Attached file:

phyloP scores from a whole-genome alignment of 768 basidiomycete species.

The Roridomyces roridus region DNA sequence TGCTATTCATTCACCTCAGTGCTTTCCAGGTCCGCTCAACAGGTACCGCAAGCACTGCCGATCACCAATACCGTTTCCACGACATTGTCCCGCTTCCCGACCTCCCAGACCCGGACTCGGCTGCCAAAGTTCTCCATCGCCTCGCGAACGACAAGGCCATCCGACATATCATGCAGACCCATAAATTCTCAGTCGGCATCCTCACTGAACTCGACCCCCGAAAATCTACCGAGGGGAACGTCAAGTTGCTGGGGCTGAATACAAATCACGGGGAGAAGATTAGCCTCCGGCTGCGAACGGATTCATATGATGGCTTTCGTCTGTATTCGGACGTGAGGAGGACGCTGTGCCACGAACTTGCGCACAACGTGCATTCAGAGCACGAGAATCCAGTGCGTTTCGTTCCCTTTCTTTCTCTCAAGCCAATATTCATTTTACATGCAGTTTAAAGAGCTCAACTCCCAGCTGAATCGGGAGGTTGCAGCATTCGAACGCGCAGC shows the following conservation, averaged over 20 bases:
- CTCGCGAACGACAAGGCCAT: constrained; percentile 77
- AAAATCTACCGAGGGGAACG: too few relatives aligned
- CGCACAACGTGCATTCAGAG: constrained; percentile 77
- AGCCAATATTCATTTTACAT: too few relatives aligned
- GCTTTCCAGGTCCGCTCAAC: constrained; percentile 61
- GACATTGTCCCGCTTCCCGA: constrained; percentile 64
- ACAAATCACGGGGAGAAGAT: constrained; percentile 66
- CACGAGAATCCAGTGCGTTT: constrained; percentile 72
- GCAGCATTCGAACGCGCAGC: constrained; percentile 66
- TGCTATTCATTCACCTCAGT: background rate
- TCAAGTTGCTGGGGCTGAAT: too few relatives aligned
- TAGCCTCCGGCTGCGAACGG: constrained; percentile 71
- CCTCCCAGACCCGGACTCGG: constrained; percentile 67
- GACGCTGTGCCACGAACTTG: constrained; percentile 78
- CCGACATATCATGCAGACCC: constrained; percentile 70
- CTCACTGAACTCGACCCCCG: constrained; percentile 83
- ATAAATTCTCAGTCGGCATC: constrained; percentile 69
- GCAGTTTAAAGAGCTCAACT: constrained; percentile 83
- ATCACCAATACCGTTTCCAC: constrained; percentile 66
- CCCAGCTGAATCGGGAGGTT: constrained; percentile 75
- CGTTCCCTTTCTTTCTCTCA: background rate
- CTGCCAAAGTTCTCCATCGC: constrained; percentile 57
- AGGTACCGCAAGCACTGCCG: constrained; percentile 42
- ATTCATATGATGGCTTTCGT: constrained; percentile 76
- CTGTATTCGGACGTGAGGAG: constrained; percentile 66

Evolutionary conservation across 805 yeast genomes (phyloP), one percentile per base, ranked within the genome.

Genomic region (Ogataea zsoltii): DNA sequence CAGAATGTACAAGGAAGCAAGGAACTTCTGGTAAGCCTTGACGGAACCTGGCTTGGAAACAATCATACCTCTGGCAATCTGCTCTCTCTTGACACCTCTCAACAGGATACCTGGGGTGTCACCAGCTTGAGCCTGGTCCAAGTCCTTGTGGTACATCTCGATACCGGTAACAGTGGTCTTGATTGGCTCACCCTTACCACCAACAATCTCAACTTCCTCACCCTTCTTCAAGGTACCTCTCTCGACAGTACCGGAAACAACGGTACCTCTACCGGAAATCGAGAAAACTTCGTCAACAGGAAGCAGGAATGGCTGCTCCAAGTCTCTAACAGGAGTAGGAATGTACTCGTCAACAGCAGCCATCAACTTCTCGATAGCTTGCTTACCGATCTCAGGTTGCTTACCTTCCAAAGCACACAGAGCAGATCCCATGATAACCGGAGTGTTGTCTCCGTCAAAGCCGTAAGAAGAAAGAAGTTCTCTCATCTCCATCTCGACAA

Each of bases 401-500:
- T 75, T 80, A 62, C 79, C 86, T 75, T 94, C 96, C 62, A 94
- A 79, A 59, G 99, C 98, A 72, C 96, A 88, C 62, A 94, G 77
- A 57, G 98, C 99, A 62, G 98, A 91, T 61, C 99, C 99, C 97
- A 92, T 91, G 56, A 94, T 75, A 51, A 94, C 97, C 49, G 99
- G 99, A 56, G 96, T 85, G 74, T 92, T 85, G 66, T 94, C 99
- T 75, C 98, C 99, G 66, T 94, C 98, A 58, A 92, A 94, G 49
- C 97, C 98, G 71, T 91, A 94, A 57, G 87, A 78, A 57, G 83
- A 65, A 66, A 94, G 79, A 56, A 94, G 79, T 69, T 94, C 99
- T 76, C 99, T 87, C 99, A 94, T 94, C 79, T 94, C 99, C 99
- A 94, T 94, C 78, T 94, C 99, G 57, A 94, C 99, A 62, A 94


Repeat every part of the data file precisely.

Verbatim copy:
phyloP scores from a whole-genome alignment of 768 basidiomycete species.

The Roridomyces roridus region DNA sequence TGCTATTCATTCACCTCAGTGCTTTCCAGGTCCGCTCAACAGGTACCGCAAGCACTGCCGATCACCAATACCGTTTCCACGACATTGTCCCGCTTCCCGACCTCCCAGACCCGGACTCGGCTGCCAAAGTTCTCCATCGCCTCGCGAACGACAAGGCCATCCGACATATCATGCAGACCCATAAATTCTCAGTCGGCATCCTCACTGAACTCGACCCCCGAAAATCTACCGAGGGGAACGTCAAGTTGCTGGGGCTGAATACAAATCACGGGGAGAAGATTAGCCTCCGGCTGCGAACGGATTCATATGATGGCTTTCGTCTGTATTCGGACGTGAGGAGGACGCTGTGCCACGAACTTGCGCACAACGTGCATTCAGAGCACGAGAATCCAGTGCGTTTCGTTCCCTTTCTTTCTCTCAAGCCAATATTCATTTTACATGCAGTTTAAAGAGCTCAACTCCCAGCTGAATCGGGAGGTTGCAGCATTCGAACGCGCAGC shows the following conservation, averaged over 20 bases:
- CTCGCGAACGACAAGGCCAT: constrained; percentile 77
- AAAATCTACCGAGGGGAACG: too few relatives aligned
- CGCACAACGTGCATTCAGAG: constrained; percentile 77
- AGCCAATATTCATTTTACAT: too few relatives aligned
- GCTTTCCAGGTCCGCTCAAC: constrained; percentile 61
- GACATTGTCCCGCTTCCCGA: constrained; percentile 64
- ACAAATCACGGGGAGAAGAT: constrained; percentile 66
- CACGAGAATCCAGTGCGTTT: constrained; percentile 72
- GCAGCATTCGAACGCGCAGC: constrained; percentile 66
- TGCTATTCATTCACCTCAGT: background rate
- TCAAGTTGCTGGGGCTGAAT: too few relatives aligned
- TAGCCTCCGGCTGCGAACGG: constrained; percentile 71
- CCTCCCAGACCCGGACTCGG: constrained; percentile 67
- GACGCTGTGCCACGAACTTG: constrained; percentile 78
- CCGACATATCATGCAGACCC: constrained; percentile 70
- CTCACTGAACTCGACCCCCG: constrained; percentile 83
- ATAAATTCTCAGTCGGCATC: constrained; percentile 69
- GCAGTTTAAAGAGCTCAACT: constrained; percentile 83
- ATCACCAATACCGTTTCCAC: constrained; percentile 66
- CCCAGCTGAATCGGGAGGTT: constrained; percentile 75
- CGTTCCCTTTCTTTCTCTCA: background rate
- CTGCCAAAGTTCTCCATCGC: constrained; percentile 57
- AGGTACCGCAAGCACTGCCG: constrained; percentile 42
- ATTCATATGATGGCTTTCGT: constrained; percentile 76
- CTGTATTCGGACGTGAGGAG: constrained; percentile 66

Evolutionary conservation across 805 yeast genomes (phyloP), one percentile per base, ranked within the genome.

Genomic region (Ogataea zsoltii): DNA sequence CAGAATGTACAAGGAAGCAAGGAACTTCTGGTAAGCCTTGACGGAACCTGGCTTGGAAACAATCATACCTCTGGCAATCTGCTCTCTCTTGACACCTCTCAACAGGATACCTGGGGTGTCACCAGCTTGAGCCTGGTCCAAGTCCTTGTGGTACATCTCGATACCGGTAACAGTGGTCTTGATTGGCTCACCCTTACCACCAACAATCTCAACTTCCTCACCCTTCTTCAAGGTACCTCTCTCGACAGTACCGGAAACAACGGTACCTCTACCGGAAATCGAGAAAACTTCGTCAACAGGAAGCAGGAATGGCTGCTCCAAGTCTCTAACAGGAGTAGGAATGTACTCGTCAACAGCAGCCATCAACTTCTCGATAGCTTGCTTACCGATCTCAGGTTGCTTACCTTCCAAAGCACACAGAGCAGATCCCATGATAACCGGAGTGTTGTCTCCGTCAAAGCCGTAAGAAGAAAGAAGTTCTCTCATCTCCATCTCGACAA

Each of bases 401-500:
- T 75, T 80, A 62, C 79, C 86, T 75, T 94, C 96, C 62, A 94
- A 79, A 59, G 99, C 98, A 72, C 96, A 88, C 62, A 94, G 77
- A 57, G 98, C 99, A 62, G 98, A 91, T 61, C 99, C 99, C 97
- A 92, T 91, G 56, A 94, T 75, A 51, A 94, C 97, C 49, G 99
- G 99, A 56, G 96, T 85, G 74, T 92, T 85, G 66, T 94, C 99
- T 75, C 98, C 99, G 66, T 94, C 98, A 58, A 92, A 94, G 49
- C 97, C 98, G 71, T 91, A 94, A 57, G 87, A 78, A 57, G 83
- A 65, A 66, A 94, G 79, A 56, A 94, G 79, T 69, T 94, C 99
- T 76, C 99, T 87, C 99, A 94, T 94, C 79, T 94, C 99, C 99
- A 94, T 94, C 78, T 94, C 99, G 57, A 94, C 99, A 62, A 94